The South will not rise again

Barack Obama's campaign had talked of making a play for a couple of Southern states, but that dream seems to be fading away.

Published September 10, 2008 3:10PM (EDT)

It was just a couple months ago that Barack Obama's campaign was talking big about making a play for some Southern states that had for years seemed far out of reach for Democrats. Forget just going after Virginia; the Obama camp had its eyes set on North Carolina, Georgia and maybe even beyond.

Well, for right now, that dream appears to be dying a quick (and, frankly, unsurprising) death. On Tuesday, the Atlanta Journal-Constitution reported that the Obama campaign has begun moving personnel out of Georgia. Three weeks ago, it stopped running ads there.

The AJC article does say that those staffers are being moved "into more competitive states like North Carolina." But the ability of the Obama camp to make a serious run at taking North Carolina has been thrown into doubt recently as well. On Tuesday, SurveyUSA released a poll showing John McCain ahead of Obama by an astounding 20 points.

Now, that's most definitely an outlier. McCain had been leading by only single digits in previous polls there, and another survey released on Wednesday, which relied on different party identification numbers, showed McCain up by just 4 points, within the margin of error. Deciding the proper ratio of Democrats to Republicans within a sample is notoriously tricky, especially in a cycle like this where the numbers are so different from the last election. So it's hard to say which company has it right in this case. But SurveyUSA has a record of being one of the country's most accurate pollsters. And, as's Nate Silver observed of SurveyUSA's results in North Carolina, "Even if it is a big outlier -- say Obama is really down 10 points rather than 20 -- and even if it's owing in part to the convention bounce -- say Obama rebounds to 5 points behind -- is there any way in hell that it's going to be a tipping point state? I think the answer to that is pretty obvious. The only reason for Obama to be maintaining a field operation in North Carolina is to help [Democratic Senate candidate] Kay Hagan."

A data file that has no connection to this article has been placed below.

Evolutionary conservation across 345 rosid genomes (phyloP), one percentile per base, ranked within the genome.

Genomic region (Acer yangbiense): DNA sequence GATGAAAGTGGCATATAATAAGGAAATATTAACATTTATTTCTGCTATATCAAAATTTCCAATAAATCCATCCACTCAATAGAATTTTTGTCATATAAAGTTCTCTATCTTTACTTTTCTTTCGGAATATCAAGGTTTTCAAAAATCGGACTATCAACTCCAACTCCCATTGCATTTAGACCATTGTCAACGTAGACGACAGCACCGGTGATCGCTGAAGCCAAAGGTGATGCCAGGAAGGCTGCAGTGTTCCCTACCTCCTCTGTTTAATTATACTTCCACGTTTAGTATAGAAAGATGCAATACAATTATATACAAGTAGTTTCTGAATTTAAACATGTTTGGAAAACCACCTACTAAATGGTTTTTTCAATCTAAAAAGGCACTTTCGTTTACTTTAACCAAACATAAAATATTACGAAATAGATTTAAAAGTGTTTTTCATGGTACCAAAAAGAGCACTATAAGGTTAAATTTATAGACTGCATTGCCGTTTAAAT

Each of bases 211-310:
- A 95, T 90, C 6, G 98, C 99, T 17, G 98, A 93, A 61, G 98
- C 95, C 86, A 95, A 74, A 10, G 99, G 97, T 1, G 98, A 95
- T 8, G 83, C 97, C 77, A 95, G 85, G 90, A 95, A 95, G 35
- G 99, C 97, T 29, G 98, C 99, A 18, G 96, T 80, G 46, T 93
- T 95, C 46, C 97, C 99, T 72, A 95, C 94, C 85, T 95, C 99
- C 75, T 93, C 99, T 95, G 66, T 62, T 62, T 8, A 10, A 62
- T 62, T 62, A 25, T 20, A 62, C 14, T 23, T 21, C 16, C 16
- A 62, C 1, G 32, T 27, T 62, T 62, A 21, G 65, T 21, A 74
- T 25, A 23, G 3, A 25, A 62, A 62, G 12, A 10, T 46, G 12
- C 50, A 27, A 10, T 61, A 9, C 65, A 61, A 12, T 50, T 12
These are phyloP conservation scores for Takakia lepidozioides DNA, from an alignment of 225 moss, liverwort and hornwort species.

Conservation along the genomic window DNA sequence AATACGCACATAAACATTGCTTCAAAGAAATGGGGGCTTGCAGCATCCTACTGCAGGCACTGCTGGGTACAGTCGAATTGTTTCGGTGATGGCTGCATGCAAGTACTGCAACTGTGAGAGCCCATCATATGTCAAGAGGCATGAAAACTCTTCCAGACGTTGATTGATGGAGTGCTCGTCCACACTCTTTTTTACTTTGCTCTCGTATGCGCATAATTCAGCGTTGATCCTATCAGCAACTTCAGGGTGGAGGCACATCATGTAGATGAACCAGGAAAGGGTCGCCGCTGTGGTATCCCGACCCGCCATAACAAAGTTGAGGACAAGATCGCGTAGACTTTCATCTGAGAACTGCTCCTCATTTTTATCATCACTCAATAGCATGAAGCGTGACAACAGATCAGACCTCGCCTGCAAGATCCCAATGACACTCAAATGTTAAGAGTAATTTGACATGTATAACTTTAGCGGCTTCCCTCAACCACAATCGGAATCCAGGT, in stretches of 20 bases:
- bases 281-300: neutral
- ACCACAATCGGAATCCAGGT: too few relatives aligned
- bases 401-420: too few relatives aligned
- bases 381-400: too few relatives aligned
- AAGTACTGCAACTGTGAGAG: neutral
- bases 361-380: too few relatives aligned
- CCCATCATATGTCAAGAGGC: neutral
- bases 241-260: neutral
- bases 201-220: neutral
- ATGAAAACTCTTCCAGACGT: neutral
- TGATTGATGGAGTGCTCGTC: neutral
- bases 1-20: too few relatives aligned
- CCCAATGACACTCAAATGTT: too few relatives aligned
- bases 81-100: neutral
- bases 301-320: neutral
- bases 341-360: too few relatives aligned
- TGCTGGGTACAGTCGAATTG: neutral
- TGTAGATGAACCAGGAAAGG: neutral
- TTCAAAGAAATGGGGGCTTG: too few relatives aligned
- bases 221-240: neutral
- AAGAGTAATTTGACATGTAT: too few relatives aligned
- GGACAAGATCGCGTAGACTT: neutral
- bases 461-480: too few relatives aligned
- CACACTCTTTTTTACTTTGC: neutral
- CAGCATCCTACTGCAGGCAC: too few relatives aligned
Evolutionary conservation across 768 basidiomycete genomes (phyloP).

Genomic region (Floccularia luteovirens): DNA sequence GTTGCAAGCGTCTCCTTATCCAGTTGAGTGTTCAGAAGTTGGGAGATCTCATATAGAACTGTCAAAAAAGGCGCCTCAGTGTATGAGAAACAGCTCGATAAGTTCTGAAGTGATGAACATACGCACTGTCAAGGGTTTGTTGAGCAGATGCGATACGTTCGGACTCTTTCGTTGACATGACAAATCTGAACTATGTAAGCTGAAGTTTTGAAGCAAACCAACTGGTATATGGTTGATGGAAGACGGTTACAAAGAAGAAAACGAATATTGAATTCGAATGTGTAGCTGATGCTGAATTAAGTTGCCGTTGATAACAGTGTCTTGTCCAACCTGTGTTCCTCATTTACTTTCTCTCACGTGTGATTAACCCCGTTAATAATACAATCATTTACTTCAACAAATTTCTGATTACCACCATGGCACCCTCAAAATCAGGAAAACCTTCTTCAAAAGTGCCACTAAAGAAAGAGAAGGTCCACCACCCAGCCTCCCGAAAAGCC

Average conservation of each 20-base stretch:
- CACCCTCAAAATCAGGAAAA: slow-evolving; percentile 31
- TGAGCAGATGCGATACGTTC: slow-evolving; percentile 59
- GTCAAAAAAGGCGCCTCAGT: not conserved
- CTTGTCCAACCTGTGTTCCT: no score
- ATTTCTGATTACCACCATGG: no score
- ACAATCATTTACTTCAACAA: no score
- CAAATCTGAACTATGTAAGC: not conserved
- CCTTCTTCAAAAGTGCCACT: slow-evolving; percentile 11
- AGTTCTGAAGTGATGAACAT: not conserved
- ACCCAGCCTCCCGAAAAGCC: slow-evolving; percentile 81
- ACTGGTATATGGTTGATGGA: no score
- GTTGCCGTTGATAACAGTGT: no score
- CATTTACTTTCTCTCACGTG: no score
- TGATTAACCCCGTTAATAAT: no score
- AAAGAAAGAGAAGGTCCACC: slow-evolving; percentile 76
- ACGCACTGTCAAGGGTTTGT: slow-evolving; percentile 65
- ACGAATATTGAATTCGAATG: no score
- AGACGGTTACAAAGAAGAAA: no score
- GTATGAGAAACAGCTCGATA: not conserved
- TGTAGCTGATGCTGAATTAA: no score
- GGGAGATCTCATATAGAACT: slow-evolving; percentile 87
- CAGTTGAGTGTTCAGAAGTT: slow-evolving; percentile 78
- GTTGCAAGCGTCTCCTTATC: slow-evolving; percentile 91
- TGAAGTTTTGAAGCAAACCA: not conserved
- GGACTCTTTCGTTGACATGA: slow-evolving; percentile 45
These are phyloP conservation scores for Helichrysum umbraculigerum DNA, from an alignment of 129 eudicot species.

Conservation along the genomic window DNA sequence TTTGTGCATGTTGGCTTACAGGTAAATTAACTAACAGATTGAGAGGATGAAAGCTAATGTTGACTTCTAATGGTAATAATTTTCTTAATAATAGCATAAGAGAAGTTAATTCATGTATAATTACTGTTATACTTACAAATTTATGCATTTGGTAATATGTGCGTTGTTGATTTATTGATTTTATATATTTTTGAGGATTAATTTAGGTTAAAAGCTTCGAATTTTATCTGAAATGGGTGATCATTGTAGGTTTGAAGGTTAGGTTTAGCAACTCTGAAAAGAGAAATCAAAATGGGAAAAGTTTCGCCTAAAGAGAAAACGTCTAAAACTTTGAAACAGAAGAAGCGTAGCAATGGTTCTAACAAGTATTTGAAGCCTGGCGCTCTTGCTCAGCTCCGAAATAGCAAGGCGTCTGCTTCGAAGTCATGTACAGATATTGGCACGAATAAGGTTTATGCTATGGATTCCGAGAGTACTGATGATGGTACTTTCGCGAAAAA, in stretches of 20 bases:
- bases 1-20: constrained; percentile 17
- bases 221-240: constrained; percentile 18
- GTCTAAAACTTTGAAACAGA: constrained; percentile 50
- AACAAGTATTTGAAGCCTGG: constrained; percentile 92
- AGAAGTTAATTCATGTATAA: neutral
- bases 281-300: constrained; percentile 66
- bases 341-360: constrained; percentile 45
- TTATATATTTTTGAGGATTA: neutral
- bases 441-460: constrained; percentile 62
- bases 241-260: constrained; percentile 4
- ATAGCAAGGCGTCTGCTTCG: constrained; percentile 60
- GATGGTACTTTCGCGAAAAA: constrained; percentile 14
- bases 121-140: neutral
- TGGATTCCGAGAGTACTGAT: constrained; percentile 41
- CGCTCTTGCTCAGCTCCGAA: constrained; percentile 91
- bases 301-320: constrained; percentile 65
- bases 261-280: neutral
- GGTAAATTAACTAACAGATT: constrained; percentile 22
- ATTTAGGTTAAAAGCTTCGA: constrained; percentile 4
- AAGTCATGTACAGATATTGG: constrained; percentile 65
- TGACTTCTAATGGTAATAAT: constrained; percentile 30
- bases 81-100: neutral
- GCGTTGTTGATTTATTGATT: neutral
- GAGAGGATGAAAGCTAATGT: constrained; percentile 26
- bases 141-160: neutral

By Alex Koppelman

Alex Koppelman is a staff writer for Salon.

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